Syria Not Ready to Make Gestures on Emigration, Nazi War Criminal
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Syria Not Ready to Make Gestures on Emigration, Nazi War Criminal

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If Syria is contemplating measures to build confidence with Israel, they do not include extraditing a notorious war criminal or withdrawing a viciously anti-Semitic book, according to the official spokesman of the Syrian delegation to the Madrid peace talks.

In a 30-minute interview last Thursday with a representative of the Los Angeles-based Simon Wiesenthal Center, spokesman Mohammed al-Jannan also ruled out letting an estimated 4,000 Jews remaining in Syria leave for the United States or Israel until “after peace.”

And he reiterated Syria’s refusal to attend planned multilateral talks between Israel and the Arab countries on regional problems.

Shimon Samuels, director of the Wiesenthal Center’s European office, obtained the interview in Madrid in his capacity as an accredited reporter for the center’s Page One radio program.

Samuels showed Jannan newspaper interviews with Austrian war criminal Alois Brunner, who has been living freely in Damascus for decades, and asked why Syria would not honor extradition requests for Brunner from Germany, France and Austria.

“I don’t know him,” replied Jannan. “This is not an issue of the peace conference.”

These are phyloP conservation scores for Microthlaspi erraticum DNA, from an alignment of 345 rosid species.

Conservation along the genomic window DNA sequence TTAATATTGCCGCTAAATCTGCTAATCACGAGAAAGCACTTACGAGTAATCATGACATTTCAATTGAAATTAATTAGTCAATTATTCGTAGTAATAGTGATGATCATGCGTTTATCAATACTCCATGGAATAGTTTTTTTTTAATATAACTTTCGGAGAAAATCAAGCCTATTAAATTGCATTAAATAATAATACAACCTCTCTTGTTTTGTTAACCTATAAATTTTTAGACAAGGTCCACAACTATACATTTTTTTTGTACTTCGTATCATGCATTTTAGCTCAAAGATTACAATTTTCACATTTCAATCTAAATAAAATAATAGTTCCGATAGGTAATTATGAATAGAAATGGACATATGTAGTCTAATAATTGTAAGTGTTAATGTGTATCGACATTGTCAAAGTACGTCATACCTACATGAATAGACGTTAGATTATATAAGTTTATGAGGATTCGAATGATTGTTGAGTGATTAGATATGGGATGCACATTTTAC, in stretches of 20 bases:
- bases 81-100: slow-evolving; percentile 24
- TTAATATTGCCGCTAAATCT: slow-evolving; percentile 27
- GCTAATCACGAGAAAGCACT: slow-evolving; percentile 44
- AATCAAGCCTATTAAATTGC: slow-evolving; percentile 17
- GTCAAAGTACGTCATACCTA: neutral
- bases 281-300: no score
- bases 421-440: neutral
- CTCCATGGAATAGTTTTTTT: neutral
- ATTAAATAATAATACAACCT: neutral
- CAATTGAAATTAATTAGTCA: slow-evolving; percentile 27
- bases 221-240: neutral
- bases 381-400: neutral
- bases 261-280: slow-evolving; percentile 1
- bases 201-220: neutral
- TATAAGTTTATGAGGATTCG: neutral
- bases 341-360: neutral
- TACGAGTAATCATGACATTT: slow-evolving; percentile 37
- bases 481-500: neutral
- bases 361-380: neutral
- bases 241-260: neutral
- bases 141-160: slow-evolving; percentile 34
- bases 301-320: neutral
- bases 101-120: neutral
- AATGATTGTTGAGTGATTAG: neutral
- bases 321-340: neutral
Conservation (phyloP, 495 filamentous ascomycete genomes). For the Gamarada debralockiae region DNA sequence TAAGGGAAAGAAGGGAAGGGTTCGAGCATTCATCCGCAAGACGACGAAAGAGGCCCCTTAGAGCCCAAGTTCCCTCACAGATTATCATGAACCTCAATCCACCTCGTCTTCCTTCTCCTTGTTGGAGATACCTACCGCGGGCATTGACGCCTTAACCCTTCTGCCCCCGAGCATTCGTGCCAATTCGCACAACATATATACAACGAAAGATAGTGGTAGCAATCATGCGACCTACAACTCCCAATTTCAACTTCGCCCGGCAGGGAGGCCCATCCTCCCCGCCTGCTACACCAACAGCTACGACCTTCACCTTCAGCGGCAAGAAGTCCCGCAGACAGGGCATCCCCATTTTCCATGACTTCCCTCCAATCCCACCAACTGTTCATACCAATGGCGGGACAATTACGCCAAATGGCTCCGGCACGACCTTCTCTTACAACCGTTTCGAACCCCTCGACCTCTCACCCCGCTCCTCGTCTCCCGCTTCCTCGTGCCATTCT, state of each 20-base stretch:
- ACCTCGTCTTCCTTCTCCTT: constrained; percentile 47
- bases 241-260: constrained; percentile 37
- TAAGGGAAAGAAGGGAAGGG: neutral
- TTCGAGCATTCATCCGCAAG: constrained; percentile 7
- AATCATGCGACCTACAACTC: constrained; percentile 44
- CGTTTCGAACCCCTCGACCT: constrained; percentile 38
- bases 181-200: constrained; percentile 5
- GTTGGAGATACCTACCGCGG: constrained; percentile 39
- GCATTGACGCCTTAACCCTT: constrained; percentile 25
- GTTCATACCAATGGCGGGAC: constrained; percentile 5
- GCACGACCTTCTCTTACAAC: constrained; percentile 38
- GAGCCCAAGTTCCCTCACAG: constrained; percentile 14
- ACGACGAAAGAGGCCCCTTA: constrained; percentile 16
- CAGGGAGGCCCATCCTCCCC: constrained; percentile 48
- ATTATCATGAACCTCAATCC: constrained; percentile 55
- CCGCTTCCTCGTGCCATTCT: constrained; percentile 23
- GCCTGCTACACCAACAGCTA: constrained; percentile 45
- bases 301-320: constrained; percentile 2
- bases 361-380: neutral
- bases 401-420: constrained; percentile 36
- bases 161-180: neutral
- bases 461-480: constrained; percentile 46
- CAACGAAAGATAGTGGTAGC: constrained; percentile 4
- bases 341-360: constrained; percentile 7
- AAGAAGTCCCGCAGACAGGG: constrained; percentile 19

Jannan also proved unenthusiastic when asked if Syria might withdraw “The Matzah of Zion,” a book written by Syrian Defense Minister Mustafa Tlas that resurrects the blood libel against Jews with gory graphics.

“Have you read the book?” asked the spokesman. “We do not allow anti–Semitism; we are a tolerant society. Read the book — it is true. Read it, then come back to me.”

Asked whether Syria would allow its remaining Jews to leave for the United States, Jannan said, “We have no problem. The Jews are prosperous businessmen in Syria — but let the Americans take them.”

“Could they go to Israel?” asked Samuels.

“No, Israel is our enemy,” responded Jannan.

“But if you boycott the multilateral talks, peace is not nearby. Can they leave now for the U.S.?” asked Samuels.

“No,” answered Jannan, “only after peace.”

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